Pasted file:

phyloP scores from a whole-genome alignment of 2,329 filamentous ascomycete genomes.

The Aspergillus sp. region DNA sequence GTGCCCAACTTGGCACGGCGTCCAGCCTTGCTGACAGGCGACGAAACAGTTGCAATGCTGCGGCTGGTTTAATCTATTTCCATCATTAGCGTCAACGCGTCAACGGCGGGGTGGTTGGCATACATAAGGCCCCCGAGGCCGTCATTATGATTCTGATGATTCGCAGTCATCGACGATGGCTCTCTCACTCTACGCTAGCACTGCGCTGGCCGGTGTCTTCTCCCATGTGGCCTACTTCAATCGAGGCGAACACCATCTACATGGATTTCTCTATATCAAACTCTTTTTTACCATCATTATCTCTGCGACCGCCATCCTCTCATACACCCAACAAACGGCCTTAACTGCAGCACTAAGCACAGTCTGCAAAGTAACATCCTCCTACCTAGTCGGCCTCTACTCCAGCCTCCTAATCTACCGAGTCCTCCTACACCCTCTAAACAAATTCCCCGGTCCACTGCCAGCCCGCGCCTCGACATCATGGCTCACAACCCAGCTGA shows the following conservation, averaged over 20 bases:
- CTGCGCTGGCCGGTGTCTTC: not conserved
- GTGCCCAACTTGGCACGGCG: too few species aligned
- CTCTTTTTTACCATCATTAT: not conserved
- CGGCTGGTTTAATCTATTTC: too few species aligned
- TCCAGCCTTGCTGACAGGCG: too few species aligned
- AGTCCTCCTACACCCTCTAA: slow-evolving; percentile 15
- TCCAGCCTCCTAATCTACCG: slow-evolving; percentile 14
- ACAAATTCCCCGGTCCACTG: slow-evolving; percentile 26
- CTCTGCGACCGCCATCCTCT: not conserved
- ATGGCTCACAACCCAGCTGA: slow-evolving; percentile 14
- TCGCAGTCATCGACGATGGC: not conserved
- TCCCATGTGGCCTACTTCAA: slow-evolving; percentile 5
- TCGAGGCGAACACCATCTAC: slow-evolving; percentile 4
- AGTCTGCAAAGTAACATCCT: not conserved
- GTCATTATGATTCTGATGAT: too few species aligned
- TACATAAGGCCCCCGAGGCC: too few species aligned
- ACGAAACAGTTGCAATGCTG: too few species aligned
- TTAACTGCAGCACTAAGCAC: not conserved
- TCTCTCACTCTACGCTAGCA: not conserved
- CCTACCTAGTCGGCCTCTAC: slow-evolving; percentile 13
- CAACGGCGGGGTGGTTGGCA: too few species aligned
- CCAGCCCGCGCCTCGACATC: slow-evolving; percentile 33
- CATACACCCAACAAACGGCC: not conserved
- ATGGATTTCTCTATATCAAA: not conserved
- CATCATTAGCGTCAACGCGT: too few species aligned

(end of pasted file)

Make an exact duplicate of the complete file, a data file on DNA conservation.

phyloP scores from a whole-genome alignment of 2,329 filamentous ascomycete genomes.

The Aspergillus sp. region DNA sequence GTGCCCAACTTGGCACGGCGTCCAGCCTTGCTGACAGGCGACGAAACAGTTGCAATGCTGCGGCTGGTTTAATCTATTTCCATCATTAGCGTCAACGCGTCAACGGCGGGGTGGTTGGCATACATAAGGCCCCCGAGGCCGTCATTATGATTCTGATGATTCGCAGTCATCGACGATGGCTCTCTCACTCTACGCTAGCACTGCGCTGGCCGGTGTCTTCTCCCATGTGGCCTACTTCAATCGAGGCGAACACCATCTACATGGATTTCTCTATATCAAACTCTTTTTTACCATCATTATCTCTGCGACCGCCATCCTCTCATACACCCAACAAACGGCCTTAACTGCAGCACTAAGCACAGTCTGCAAAGTAACATCCTCCTACCTAGTCGGCCTCTACTCCAGCCTCCTAATCTACCGAGTCCTCCTACACCCTCTAAACAAATTCCCCGGTCCACTGCCAGCCCGCGCCTCGACATCATGGCTCACAACCCAGCTGA shows the following conservation, averaged over 20 bases:
- CTGCGCTGGCCGGTGTCTTC: not conserved
- GTGCCCAACTTGGCACGGCG: too few species aligned
- CTCTTTTTTACCATCATTAT: not conserved
- CGGCTGGTTTAATCTATTTC: too few species aligned
- TCCAGCCTTGCTGACAGGCG: too few species aligned
- AGTCCTCCTACACCCTCTAA: slow-evolving; percentile 15
- TCCAGCCTCCTAATCTACCG: slow-evolving; percentile 14
- ACAAATTCCCCGGTCCACTG: slow-evolving; percentile 26
- CTCTGCGACCGCCATCCTCT: not conserved
- ATGGCTCACAACCCAGCTGA: slow-evolving; percentile 14
- TCGCAGTCATCGACGATGGC: not conserved
- TCCCATGTGGCCTACTTCAA: slow-evolving; percentile 5
- TCGAGGCGAACACCATCTAC: slow-evolving; percentile 4
- AGTCTGCAAAGTAACATCCT: not conserved
- GTCATTATGATTCTGATGAT: too few species aligned
- TACATAAGGCCCCCGAGGCC: too few species aligned
- ACGAAACAGTTGCAATGCTG: too few species aligned
- TTAACTGCAGCACTAAGCAC: not conserved
- TCTCTCACTCTACGCTAGCA: not conserved
- CCTACCTAGTCGGCCTCTAC: slow-evolving; percentile 13
- CAACGGCGGGGTGGTTGGCA: too few species aligned
- CCAGCCCGCGCCTCGACATC: slow-evolving; percentile 33
- CATACACCCAACAAACGGCC: not conserved
- ATGGATTTCTCTATATCAAA: not conserved
- CATCATTAGCGTCAACGCGT: too few species aligned